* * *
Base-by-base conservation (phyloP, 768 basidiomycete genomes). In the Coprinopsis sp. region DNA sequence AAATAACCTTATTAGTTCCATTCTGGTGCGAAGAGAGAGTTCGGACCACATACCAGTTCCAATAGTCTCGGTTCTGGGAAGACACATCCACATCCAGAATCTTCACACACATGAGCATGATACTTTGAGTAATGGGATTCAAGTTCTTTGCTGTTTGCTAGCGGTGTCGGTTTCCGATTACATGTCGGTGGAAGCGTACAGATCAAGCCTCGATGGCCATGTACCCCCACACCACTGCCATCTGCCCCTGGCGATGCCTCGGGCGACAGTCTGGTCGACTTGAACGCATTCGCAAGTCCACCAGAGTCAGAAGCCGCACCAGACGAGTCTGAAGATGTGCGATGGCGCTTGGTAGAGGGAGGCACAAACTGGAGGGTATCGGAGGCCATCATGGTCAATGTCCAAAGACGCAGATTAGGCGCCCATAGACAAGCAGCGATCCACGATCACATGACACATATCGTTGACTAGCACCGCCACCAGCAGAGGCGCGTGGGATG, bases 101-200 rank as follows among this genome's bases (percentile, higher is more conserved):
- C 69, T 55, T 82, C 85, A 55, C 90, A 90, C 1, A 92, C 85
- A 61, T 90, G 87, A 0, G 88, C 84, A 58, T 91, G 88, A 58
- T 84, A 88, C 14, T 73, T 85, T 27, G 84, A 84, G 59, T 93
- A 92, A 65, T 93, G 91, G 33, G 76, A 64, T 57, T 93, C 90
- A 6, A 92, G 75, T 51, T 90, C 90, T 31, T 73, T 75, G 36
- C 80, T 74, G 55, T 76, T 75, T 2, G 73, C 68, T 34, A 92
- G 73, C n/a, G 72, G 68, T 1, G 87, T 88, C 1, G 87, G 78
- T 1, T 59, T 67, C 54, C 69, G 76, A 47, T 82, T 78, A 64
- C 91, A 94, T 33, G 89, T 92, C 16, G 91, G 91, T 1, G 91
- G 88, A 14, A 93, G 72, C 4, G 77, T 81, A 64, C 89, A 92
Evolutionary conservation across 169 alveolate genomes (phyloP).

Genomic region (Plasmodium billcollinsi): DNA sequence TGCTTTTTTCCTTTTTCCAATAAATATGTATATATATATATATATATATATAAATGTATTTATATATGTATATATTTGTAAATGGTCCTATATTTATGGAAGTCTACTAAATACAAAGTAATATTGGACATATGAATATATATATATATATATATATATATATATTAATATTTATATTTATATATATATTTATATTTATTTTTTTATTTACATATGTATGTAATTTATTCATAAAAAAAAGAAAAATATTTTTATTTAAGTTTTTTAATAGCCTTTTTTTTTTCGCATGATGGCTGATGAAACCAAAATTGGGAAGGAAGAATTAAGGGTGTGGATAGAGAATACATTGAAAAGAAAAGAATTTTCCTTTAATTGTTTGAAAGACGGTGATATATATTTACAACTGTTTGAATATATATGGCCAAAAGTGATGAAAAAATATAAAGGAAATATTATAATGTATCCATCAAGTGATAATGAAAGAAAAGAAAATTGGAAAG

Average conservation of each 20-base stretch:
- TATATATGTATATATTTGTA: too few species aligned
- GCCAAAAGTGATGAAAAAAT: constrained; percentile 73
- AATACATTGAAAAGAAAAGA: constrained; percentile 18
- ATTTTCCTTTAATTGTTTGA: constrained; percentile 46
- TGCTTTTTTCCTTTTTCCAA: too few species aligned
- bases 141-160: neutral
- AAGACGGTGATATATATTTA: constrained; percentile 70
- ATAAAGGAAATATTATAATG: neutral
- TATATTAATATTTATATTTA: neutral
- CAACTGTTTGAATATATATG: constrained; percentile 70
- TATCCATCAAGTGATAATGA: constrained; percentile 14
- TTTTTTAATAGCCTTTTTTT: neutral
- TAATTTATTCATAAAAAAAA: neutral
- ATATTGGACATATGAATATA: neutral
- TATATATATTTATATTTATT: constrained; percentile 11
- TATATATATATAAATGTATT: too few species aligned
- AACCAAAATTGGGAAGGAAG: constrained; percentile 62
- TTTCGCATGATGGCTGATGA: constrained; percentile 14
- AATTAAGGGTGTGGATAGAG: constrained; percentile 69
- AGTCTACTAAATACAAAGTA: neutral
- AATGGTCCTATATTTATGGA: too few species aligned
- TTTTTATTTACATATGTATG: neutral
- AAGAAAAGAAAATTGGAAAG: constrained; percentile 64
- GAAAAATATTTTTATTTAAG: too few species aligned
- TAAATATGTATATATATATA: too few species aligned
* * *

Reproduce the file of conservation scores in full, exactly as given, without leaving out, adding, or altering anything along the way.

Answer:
Base-by-base conservation (phyloP, 768 basidiomycete genomes). In the Coprinopsis sp. region DNA sequence AAATAACCTTATTAGTTCCATTCTGGTGCGAAGAGAGAGTTCGGACCACATACCAGTTCCAATAGTCTCGGTTCTGGGAAGACACATCCACATCCAGAATCTTCACACACATGAGCATGATACTTTGAGTAATGGGATTCAAGTTCTTTGCTGTTTGCTAGCGGTGTCGGTTTCCGATTACATGTCGGTGGAAGCGTACAGATCAAGCCTCGATGGCCATGTACCCCCACACCACTGCCATCTGCCCCTGGCGATGCCTCGGGCGACAGTCTGGTCGACTTGAACGCATTCGCAAGTCCACCAGAGTCAGAAGCCGCACCAGACGAGTCTGAAGATGTGCGATGGCGCTTGGTAGAGGGAGGCACAAACTGGAGGGTATCGGAGGCCATCATGGTCAATGTCCAAAGACGCAGATTAGGCGCCCATAGACAAGCAGCGATCCACGATCACATGACACATATCGTTGACTAGCACCGCCACCAGCAGAGGCGCGTGGGATG, bases 101-200 rank as follows among this genome's bases (percentile, higher is more conserved):
- C 69, T 55, T 82, C 85, A 55, C 90, A 90, C 1, A 92, C 85
- A 61, T 90, G 87, A 0, G 88, C 84, A 58, T 91, G 88, A 58
- T 84, A 88, C 14, T 73, T 85, T 27, G 84, A 84, G 59, T 93
- A 92, A 65, T 93, G 91, G 33, G 76, A 64, T 57, T 93, C 90
- A 6, A 92, G 75, T 51, T 90, C 90, T 31, T 73, T 75, G 36
- C 80, T 74, G 55, T 76, T 75, T 2, G 73, C 68, T 34, A 92
- G 73, C n/a, G 72, G 68, T 1, G 87, T 88, C 1, G 87, G 78
- T 1, T 59, T 67, C 54, C 69, G 76, A 47, T 82, T 78, A 64
- C 91, A 94, T 33, G 89, T 92, C 16, G 91, G 91, T 1, G 91
- G 88, A 14, A 93, G 72, C 4, G 77, T 81, A 64, C 89, A 92
Evolutionary conservation across 169 alveolate genomes (phyloP).

Genomic region (Plasmodium billcollinsi): DNA sequence TGCTTTTTTCCTTTTTCCAATAAATATGTATATATATATATATATATATATAAATGTATTTATATATGTATATATTTGTAAATGGTCCTATATTTATGGAAGTCTACTAAATACAAAGTAATATTGGACATATGAATATATATATATATATATATATATATATATTAATATTTATATTTATATATATATTTATATTTATTTTTTTATTTACATATGTATGTAATTTATTCATAAAAAAAAGAAAAATATTTTTATTTAAGTTTTTTAATAGCCTTTTTTTTTTCGCATGATGGCTGATGAAACCAAAATTGGGAAGGAAGAATTAAGGGTGTGGATAGAGAATACATTGAAAAGAAAAGAATTTTCCTTTAATTGTTTGAAAGACGGTGATATATATTTACAACTGTTTGAATATATATGGCCAAAAGTGATGAAAAAATATAAAGGAAATATTATAATGTATCCATCAAGTGATAATGAAAGAAAAGAAAATTGGAAAG

Average conservation of each 20-base stretch:
- TATATATGTATATATTTGTA: too few species aligned
- GCCAAAAGTGATGAAAAAAT: constrained; percentile 73
- AATACATTGAAAAGAAAAGA: constrained; percentile 18
- ATTTTCCTTTAATTGTTTGA: constrained; percentile 46
- TGCTTTTTTCCTTTTTCCAA: too few species aligned
- bases 141-160: neutral
- AAGACGGTGATATATATTTA: constrained; percentile 70
- ATAAAGGAAATATTATAATG: neutral
- TATATTAATATTTATATTTA: neutral
- CAACTGTTTGAATATATATG: constrained; percentile 70
- TATCCATCAAGTGATAATGA: constrained; percentile 14
- TTTTTTAATAGCCTTTTTTT: neutral
- TAATTTATTCATAAAAAAAA: neutral
- ATATTGGACATATGAATATA: neutral
- TATATATATTTATATTTATT: constrained; percentile 11
- TATATATATATAAATGTATT: too few species aligned
- AACCAAAATTGGGAAGGAAG: constrained; percentile 62
- TTTCGCATGATGGCTGATGA: constrained; percentile 14
- AATTAAGGGTGTGGATAGAG: constrained; percentile 69
- AGTCTACTAAATACAAAGTA: neutral
- AATGGTCCTATATTTATGGA: too few species aligned
- TTTTTATTTACATATGTATG: neutral
- AAGAAAAGAAAATTGGAAAG: constrained; percentile 64
- GAAAAATATTTTTATTTAAG: too few species aligned
- TAAATATGTATATATATATA: too few species aligned